This article explains cleft lips and palates and how they are treated in infants
A cleft is an opening in the lip, the roof of the mouth (palate) or the soft tissue towards the back of the mouth. The face and upper lip develop during the fifth to ninth week of pregnancy. Cleft lips and palates happen when the facial structure of a developing foetus does not close properly. A cleft lip and palate can occur on one side or both sides. A child can suffer from a cleft lip, a cleft palate or both. This is a common facial birth defect.
Cleft lips and palates can occur on their own (non-syndromic) or are sometimes part of a wider series of birth defects (syndromic). Cleft lips and cleft palates are congenital defects that occur early in the embryonic development cycle. Some scientists believe a combination of genetic and environmental factors may play a part, such as maternal illness, drugs or malnutrition. The parts of the face and mouth generally develop separately, but ordinarily come together in the early stages of foetal development. If for some reason the development process is interrupted, the fusing may not take place or may only partially develop.
Cleft lip and palate is a common facial birth defect. Approximately half of all affected babies are born with a cleft palate, a quarter have a cleft lip and a quarter have a cleft lip and palate. A cleft lip or combined cleft lip and palate are more common in boys, but cleft palate on its own is more common in girls. If one child in a family is born with a cleft or if a parent had a cleft then there is a 2-4% increased risk that future children in the family will suffer from the same defect. Cleft lips and cleft palates occur in approximately 1 per 500-700 births, the ratio varying considerably across geographic areas or ethnic groupings.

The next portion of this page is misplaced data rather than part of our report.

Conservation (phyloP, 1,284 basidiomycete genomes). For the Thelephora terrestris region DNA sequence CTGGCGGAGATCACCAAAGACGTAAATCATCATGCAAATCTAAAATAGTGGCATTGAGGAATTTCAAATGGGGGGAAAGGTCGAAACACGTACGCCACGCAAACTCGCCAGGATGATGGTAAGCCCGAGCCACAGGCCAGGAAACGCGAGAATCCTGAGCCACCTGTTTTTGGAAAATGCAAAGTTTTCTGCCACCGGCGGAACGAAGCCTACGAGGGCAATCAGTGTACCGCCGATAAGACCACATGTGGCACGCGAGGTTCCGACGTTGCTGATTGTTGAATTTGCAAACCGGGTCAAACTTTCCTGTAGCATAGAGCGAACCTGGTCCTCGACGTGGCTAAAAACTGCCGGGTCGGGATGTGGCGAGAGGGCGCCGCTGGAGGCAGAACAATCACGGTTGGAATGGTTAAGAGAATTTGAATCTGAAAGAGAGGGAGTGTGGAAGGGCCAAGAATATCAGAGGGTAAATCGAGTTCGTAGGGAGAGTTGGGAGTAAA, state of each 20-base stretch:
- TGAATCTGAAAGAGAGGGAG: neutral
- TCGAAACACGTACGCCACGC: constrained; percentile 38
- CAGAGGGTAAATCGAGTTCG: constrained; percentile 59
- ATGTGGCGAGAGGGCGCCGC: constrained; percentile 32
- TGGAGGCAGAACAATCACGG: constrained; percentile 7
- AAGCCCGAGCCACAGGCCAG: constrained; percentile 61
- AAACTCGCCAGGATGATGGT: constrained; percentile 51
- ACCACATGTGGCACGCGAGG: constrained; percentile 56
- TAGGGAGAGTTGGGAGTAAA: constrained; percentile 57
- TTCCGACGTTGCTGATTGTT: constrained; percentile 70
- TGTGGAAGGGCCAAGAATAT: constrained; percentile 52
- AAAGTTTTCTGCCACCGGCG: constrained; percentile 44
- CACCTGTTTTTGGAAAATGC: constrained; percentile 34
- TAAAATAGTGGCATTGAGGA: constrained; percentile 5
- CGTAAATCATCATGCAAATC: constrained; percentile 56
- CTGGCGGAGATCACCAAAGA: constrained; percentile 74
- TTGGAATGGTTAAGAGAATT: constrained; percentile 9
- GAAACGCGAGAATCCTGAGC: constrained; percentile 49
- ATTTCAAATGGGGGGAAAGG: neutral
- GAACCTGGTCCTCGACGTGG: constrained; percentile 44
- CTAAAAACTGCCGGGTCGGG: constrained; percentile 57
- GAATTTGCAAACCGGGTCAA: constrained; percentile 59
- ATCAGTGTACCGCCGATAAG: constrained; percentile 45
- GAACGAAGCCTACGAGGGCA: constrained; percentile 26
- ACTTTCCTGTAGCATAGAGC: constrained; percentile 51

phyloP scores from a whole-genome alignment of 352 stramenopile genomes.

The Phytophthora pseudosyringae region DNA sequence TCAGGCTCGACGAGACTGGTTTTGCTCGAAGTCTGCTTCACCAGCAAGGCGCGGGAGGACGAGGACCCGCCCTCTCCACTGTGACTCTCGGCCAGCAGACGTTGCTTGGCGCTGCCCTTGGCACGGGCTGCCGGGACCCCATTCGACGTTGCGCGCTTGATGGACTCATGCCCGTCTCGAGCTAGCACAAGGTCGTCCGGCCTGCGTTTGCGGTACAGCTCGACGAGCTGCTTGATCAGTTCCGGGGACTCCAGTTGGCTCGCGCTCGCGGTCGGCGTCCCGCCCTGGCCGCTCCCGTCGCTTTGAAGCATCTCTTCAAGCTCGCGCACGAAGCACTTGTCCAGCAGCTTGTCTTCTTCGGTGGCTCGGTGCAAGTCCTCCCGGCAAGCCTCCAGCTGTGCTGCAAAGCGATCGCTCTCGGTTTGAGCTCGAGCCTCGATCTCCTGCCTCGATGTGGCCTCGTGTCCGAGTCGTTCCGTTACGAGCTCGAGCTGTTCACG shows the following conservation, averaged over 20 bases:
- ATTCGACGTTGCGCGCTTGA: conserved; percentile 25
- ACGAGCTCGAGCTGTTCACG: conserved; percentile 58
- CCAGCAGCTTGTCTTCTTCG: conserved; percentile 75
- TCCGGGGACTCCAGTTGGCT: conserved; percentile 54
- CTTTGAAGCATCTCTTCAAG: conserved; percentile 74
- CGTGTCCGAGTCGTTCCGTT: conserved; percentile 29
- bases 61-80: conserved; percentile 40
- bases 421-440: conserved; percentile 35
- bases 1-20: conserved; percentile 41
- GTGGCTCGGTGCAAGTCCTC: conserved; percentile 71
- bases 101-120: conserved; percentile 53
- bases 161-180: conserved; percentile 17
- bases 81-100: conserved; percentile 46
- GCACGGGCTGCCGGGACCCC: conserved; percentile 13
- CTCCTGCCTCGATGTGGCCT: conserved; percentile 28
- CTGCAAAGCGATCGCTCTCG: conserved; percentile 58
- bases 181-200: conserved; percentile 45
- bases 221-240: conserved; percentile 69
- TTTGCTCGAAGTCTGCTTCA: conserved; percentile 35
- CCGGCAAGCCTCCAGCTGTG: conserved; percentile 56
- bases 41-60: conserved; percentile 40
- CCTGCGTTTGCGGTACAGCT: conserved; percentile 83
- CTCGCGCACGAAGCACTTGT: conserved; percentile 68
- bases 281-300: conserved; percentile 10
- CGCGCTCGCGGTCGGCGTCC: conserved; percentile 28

Many scientists are researching possible methods to prevent cleft lips and palates. One finding, according to research studies, is that mothers who regularly take multivitamins containing folic acid before conception and during the first two months of pregnancy may reduce their risk of giving birth to a baby with a cleft.
Children with a cleft lip or cleft palate often experience other health concerns such as feeding difficulties, middle ear fluid build-up, hearing loss, and dental problems as well as development delay with their speech. The complex needs of these patients are managed by a multidisciplinary team of health professionals which may include a paediatrician, geneticist, cleft surgeon, ENT surgeon, orthodontist, dentist, oral surgeon, speech and language therapist, psychologist and nurse.
Cleft lips and cleft palates can be repaired through surgery. Cleft lip and palate surgery provides excellent results with a high success rate and minimal scarring. The surgeon works closely with a child's parents to choose the best timing for surgery for the child. Most surgeons agree that a cleft lip should be repaired by the time a baby is 3 months old. A cleft palate is generally repaired between the ages of 9 and 12 months. Any surgical procedure is obviously dependent upon a child's general health and the nature of the cleft lip or cleft palate.
Where can I find out more?
CLAPA – The Cleft Lip and Palate Association http://www.clapa.com/